“Don’t ask, don’t get. If you wait for someone to give you the invitation or permission to make bold change, it’s likely not going to come. Practice empathy when sharing your vision for meaning and change, consider what the employer needs, and what you need, and find a way to share your ideas in a way that honours both. But don’t wait for the permission to do so. – Zahra Ebrahim Co Leader at Doblin
“Go after what you want and don’t settle. There’s so much important work out there. There’s so many things you HAVE to do in life, pay rent, mortgage, etc., and so many things you can’t change- but you do get to choose your job, so go after what you want and believe that you can find it. – Fatima Crerar, currently Sr. Manager, Social Impact at Ecobee
Recognize when to be patient.
Patience is truly a virtue when it comes to social impact as change takes time and careers are built over time.
“Don’t be afraid to take on, or try, new things even if you can’t see the benefit right away. You really have to be patient because change takes a long time to embed, and the payback is not always visible at the start. – Frances Edmonds, Currently Head of Sustainability at HP Canada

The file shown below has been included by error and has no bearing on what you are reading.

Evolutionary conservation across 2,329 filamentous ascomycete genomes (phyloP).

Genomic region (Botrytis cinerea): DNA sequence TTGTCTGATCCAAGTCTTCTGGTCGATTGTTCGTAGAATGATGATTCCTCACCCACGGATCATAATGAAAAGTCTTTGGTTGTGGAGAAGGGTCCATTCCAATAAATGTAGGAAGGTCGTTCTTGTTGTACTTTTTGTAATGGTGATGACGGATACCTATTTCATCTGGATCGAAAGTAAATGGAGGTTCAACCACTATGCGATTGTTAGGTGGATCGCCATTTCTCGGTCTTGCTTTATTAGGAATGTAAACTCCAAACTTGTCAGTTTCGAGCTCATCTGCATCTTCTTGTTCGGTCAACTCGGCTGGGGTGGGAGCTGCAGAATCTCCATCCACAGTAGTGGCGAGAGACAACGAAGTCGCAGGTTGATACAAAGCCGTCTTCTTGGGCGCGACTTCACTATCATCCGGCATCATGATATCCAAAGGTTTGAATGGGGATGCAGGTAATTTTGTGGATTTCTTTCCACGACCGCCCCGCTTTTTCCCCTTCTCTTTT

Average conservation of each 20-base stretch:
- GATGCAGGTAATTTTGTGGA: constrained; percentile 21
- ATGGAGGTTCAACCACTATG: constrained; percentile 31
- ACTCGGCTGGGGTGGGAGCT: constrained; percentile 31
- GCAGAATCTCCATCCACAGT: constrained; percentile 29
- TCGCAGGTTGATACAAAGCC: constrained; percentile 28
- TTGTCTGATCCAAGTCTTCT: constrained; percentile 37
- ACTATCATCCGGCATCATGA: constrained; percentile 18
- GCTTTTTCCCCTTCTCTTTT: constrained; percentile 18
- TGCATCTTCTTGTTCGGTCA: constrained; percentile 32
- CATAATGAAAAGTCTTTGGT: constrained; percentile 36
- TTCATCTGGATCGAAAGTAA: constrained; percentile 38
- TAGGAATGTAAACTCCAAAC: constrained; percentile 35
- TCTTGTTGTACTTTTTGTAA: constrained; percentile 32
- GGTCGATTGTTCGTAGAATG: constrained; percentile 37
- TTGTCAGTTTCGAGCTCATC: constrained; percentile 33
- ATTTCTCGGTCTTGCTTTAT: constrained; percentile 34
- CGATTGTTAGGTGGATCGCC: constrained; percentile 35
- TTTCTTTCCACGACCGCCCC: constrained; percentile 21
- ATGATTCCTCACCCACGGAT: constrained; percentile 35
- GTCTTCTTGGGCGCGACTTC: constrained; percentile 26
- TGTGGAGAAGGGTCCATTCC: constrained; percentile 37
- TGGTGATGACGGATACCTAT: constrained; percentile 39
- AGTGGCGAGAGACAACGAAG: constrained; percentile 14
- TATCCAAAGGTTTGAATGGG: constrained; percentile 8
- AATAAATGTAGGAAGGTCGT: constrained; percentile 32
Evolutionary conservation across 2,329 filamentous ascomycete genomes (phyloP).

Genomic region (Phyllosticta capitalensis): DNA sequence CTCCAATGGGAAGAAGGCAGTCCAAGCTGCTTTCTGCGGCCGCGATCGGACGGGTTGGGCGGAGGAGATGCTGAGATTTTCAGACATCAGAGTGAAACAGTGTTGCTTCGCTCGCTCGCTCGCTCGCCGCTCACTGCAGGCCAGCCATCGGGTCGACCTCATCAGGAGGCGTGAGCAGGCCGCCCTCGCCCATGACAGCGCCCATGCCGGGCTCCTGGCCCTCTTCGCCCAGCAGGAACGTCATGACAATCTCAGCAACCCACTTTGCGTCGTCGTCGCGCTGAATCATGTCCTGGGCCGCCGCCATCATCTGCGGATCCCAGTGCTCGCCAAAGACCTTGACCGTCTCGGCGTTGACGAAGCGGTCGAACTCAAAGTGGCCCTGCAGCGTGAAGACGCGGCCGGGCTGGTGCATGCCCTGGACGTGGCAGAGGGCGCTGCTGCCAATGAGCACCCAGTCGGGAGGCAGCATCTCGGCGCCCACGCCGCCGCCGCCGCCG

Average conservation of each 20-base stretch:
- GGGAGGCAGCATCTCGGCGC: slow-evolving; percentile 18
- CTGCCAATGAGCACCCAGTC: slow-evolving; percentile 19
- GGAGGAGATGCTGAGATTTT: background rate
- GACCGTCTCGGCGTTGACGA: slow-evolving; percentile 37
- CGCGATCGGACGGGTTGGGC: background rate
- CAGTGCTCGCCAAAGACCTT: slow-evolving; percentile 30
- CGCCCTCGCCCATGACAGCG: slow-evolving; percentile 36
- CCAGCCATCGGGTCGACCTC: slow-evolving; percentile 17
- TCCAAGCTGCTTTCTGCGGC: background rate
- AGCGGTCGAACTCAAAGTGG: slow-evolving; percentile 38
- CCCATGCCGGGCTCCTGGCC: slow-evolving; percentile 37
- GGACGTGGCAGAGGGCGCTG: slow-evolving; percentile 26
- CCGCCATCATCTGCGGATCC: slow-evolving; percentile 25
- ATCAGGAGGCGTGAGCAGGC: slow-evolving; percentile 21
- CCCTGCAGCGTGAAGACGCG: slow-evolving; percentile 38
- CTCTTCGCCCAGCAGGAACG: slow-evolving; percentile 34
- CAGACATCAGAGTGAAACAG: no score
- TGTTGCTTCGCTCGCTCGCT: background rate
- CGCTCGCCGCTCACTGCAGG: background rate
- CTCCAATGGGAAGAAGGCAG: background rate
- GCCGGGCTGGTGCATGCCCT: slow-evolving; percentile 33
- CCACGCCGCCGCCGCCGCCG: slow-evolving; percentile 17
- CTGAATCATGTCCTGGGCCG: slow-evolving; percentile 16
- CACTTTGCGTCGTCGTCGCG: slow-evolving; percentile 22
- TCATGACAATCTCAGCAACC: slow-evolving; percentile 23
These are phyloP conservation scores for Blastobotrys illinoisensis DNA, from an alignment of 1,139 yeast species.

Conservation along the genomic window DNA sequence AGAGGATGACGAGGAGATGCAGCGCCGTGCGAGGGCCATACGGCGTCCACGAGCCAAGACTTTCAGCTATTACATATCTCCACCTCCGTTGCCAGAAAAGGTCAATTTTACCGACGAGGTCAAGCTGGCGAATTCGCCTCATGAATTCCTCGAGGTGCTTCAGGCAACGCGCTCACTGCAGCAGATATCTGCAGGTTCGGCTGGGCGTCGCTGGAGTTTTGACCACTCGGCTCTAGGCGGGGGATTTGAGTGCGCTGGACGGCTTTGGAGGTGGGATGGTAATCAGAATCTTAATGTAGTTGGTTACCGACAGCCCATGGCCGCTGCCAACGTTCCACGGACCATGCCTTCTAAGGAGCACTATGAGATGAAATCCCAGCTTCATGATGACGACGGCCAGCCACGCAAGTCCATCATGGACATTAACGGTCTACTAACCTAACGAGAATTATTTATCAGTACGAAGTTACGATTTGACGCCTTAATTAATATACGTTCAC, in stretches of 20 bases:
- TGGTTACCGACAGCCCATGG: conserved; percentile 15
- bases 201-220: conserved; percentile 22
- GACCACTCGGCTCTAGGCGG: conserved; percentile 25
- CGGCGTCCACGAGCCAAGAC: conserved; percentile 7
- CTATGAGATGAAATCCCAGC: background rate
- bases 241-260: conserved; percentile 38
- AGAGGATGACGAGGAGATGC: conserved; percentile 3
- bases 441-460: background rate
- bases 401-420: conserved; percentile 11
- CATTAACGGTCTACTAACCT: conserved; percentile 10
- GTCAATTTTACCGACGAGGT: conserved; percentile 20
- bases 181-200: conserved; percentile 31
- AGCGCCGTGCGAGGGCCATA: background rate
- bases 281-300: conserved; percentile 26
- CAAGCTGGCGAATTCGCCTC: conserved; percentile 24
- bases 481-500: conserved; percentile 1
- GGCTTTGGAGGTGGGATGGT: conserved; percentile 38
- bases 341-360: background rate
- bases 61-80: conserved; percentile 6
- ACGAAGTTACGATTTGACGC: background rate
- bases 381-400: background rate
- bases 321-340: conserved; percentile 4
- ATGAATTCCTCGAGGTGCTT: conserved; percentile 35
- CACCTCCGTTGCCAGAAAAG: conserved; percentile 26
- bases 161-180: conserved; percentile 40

“Be patient. You never know where your career will develop. Get involved in your community and network in the sector that fascinates you most. Remain passionate for change which means you will always have meaningful work, whatever you do”.- Lisa Gibbs, Director Community Investment at Shopper’s Drug Mart
“My top pieces of advice would be to demonstrate your commitment by volunteering with a charity or non-profit, or by offering to get involved with a cause supported by your organization, to be on the lookout for gaps or problems in your organization and come up with creative ideas to solve them, to cultivate and maintain relationships along the way with people of “like mind”, and to be patient and tenacious – most careers are built “brick by brick”. – Shari Austin, Former VP Corporate Citizenship RBC